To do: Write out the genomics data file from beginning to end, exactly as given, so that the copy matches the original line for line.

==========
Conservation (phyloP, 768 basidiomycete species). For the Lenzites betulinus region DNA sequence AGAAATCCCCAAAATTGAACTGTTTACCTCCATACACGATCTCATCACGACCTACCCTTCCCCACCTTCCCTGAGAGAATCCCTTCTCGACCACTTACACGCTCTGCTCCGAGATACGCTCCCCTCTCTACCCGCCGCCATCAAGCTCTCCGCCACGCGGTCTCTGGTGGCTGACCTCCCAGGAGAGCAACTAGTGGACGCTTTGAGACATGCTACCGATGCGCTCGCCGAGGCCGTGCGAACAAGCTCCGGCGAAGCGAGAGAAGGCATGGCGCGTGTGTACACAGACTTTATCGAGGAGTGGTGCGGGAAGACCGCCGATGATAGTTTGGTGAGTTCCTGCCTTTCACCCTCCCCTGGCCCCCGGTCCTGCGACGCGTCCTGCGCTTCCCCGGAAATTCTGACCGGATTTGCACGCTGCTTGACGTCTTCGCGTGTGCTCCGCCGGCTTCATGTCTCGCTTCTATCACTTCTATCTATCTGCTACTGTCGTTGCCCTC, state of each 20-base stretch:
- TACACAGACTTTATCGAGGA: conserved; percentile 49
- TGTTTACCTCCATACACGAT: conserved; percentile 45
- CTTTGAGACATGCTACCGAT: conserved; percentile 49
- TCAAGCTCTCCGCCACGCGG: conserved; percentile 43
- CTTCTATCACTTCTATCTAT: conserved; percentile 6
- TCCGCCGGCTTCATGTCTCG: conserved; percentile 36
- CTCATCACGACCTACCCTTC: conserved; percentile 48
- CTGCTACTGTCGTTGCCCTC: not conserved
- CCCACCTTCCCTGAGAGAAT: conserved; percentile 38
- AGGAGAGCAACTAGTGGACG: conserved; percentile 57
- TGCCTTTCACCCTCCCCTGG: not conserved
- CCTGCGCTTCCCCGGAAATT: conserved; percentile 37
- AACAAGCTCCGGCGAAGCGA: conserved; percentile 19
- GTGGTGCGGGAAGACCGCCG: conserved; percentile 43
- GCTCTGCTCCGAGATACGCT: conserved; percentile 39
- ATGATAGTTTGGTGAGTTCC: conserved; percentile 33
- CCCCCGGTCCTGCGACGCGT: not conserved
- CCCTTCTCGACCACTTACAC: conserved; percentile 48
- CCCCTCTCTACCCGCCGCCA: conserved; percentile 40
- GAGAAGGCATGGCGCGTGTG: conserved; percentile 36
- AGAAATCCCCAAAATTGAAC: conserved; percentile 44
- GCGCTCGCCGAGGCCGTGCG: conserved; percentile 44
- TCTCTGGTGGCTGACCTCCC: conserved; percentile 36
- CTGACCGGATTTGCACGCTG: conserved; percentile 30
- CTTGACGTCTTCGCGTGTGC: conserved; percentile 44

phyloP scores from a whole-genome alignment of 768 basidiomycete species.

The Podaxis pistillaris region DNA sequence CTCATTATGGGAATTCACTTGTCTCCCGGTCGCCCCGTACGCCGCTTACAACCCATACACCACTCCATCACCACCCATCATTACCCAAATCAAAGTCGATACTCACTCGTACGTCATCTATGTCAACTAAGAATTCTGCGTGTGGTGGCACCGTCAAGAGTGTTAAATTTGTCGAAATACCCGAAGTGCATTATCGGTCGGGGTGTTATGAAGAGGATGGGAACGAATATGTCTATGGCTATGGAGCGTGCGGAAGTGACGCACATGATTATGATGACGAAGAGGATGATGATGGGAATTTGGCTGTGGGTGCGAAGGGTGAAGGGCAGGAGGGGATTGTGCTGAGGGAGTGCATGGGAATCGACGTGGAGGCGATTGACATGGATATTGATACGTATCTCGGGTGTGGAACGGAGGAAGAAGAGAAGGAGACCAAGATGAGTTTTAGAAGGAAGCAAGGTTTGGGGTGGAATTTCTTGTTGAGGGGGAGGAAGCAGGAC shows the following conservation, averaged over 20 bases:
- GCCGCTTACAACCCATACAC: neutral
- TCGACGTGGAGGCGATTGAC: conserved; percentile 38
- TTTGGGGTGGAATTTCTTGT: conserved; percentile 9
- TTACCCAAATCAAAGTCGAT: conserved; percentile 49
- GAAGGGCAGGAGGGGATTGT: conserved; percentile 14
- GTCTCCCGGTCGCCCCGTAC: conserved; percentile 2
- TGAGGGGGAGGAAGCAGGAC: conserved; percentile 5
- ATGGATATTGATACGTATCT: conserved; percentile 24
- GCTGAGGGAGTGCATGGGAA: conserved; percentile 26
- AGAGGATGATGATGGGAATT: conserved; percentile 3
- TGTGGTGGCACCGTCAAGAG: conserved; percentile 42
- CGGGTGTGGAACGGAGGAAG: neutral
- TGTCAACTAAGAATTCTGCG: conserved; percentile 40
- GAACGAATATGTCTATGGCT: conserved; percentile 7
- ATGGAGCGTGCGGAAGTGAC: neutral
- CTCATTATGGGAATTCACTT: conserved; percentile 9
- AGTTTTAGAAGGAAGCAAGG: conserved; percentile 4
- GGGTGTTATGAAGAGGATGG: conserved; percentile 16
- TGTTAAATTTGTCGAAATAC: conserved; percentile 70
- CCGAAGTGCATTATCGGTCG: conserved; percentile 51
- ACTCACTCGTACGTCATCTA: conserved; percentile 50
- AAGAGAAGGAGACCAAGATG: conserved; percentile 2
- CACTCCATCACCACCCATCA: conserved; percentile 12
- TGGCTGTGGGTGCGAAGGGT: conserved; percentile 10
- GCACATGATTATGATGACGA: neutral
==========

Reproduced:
Conservation (phyloP, 768 basidiomycete species). For the Lenzites betulinus region DNA sequence AGAAATCCCCAAAATTGAACTGTTTACCTCCATACACGATCTCATCACGACCTACCCTTCCCCACCTTCCCTGAGAGAATCCCTTCTCGACCACTTACACGCTCTGCTCCGAGATACGCTCCCCTCTCTACCCGCCGCCATCAAGCTCTCCGCCACGCGGTCTCTGGTGGCTGACCTCCCAGGAGAGCAACTAGTGGACGCTTTGAGACATGCTACCGATGCGCTCGCCGAGGCCGTGCGAACAAGCTCCGGCGAAGCGAGAGAAGGCATGGCGCGTGTGTACACAGACTTTATCGAGGAGTGGTGCGGGAAGACCGCCGATGATAGTTTGGTGAGTTCCTGCCTTTCACCCTCCCCTGGCCCCCGGTCCTGCGACGCGTCCTGCGCTTCCCCGGAAATTCTGACCGGATTTGCACGCTGCTTGACGTCTTCGCGTGTGCTCCGCCGGCTTCATGTCTCGCTTCTATCACTTCTATCTATCTGCTACTGTCGTTGCCCTC, state of each 20-base stretch:
- TACACAGACTTTATCGAGGA: conserved; percentile 49
- TGTTTACCTCCATACACGAT: conserved; percentile 45
- CTTTGAGACATGCTACCGAT: conserved; percentile 49
- TCAAGCTCTCCGCCACGCGG: conserved; percentile 43
- CTTCTATCACTTCTATCTAT: conserved; percentile 6
- TCCGCCGGCTTCATGTCTCG: conserved; percentile 36
- CTCATCACGACCTACCCTTC: conserved; percentile 48
- CTGCTACTGTCGTTGCCCTC: not conserved
- CCCACCTTCCCTGAGAGAAT: conserved; percentile 38
- AGGAGAGCAACTAGTGGACG: conserved; percentile 57
- TGCCTTTCACCCTCCCCTGG: not conserved
- CCTGCGCTTCCCCGGAAATT: conserved; percentile 37
- AACAAGCTCCGGCGAAGCGA: conserved; percentile 19
- GTGGTGCGGGAAGACCGCCG: conserved; percentile 43
- GCTCTGCTCCGAGATACGCT: conserved; percentile 39
- ATGATAGTTTGGTGAGTTCC: conserved; percentile 33
- CCCCCGGTCCTGCGACGCGT: not conserved
- CCCTTCTCGACCACTTACAC: conserved; percentile 48
- CCCCTCTCTACCCGCCGCCA: conserved; percentile 40
- GAGAAGGCATGGCGCGTGTG: conserved; percentile 36
- AGAAATCCCCAAAATTGAAC: conserved; percentile 44
- GCGCTCGCCGAGGCCGTGCG: conserved; percentile 44
- TCTCTGGTGGCTGACCTCCC: conserved; percentile 36
- CTGACCGGATTTGCACGCTG: conserved; percentile 30
- CTTGACGTCTTCGCGTGTGC: conserved; percentile 44

phyloP scores from a whole-genome alignment of 768 basidiomycete species.

The Podaxis pistillaris region DNA sequence CTCATTATGGGAATTCACTTGTCTCCCGGTCGCCCCGTACGCCGCTTACAACCCATACACCACTCCATCACCACCCATCATTACCCAAATCAAAGTCGATACTCACTCGTACGTCATCTATGTCAACTAAGAATTCTGCGTGTGGTGGCACCGTCAAGAGTGTTAAATTTGTCGAAATACCCGAAGTGCATTATCGGTCGGGGTGTTATGAAGAGGATGGGAACGAATATGTCTATGGCTATGGAGCGTGCGGAAGTGACGCACATGATTATGATGACGAAGAGGATGATGATGGGAATTTGGCTGTGGGTGCGAAGGGTGAAGGGCAGGAGGGGATTGTGCTGAGGGAGTGCATGGGAATCGACGTGGAGGCGATTGACATGGATATTGATACGTATCTCGGGTGTGGAACGGAGGAAGAAGAGAAGGAGACCAAGATGAGTTTTAGAAGGAAGCAAGGTTTGGGGTGGAATTTCTTGTTGAGGGGGAGGAAGCAGGAC shows the following conservation, averaged over 20 bases:
- GCCGCTTACAACCCATACAC: neutral
- TCGACGTGGAGGCGATTGAC: conserved; percentile 38
- TTTGGGGTGGAATTTCTTGT: conserved; percentile 9
- TTACCCAAATCAAAGTCGAT: conserved; percentile 49
- GAAGGGCAGGAGGGGATTGT: conserved; percentile 14
- GTCTCCCGGTCGCCCCGTAC: conserved; percentile 2
- TGAGGGGGAGGAAGCAGGAC: conserved; percentile 5
- ATGGATATTGATACGTATCT: conserved; percentile 24
- GCTGAGGGAGTGCATGGGAA: conserved; percentile 26
- AGAGGATGATGATGGGAATT: conserved; percentile 3
- TGTGGTGGCACCGTCAAGAG: conserved; percentile 42
- CGGGTGTGGAACGGAGGAAG: neutral
- TGTCAACTAAGAATTCTGCG: conserved; percentile 40
- GAACGAATATGTCTATGGCT: conserved; percentile 7
- ATGGAGCGTGCGGAAGTGAC: neutral
- CTCATTATGGGAATTCACTT: conserved; percentile 9
- AGTTTTAGAAGGAAGCAAGG: conserved; percentile 4
- GGGTGTTATGAAGAGGATGG: conserved; percentile 16
- TGTTAAATTTGTCGAAATAC: conserved; percentile 70
- CCGAAGTGCATTATCGGTCG: conserved; percentile 51
- ACTCACTCGTACGTCATCTA: conserved; percentile 50
- AAGAGAAGGAGACCAAGATG: conserved; percentile 2
- CACTCCATCACCACCCATCA: conserved; percentile 12
- TGGCTGTGGGTGCGAAGGGT: conserved; percentile 10
- GCACATGATTATGATGACGA: neutral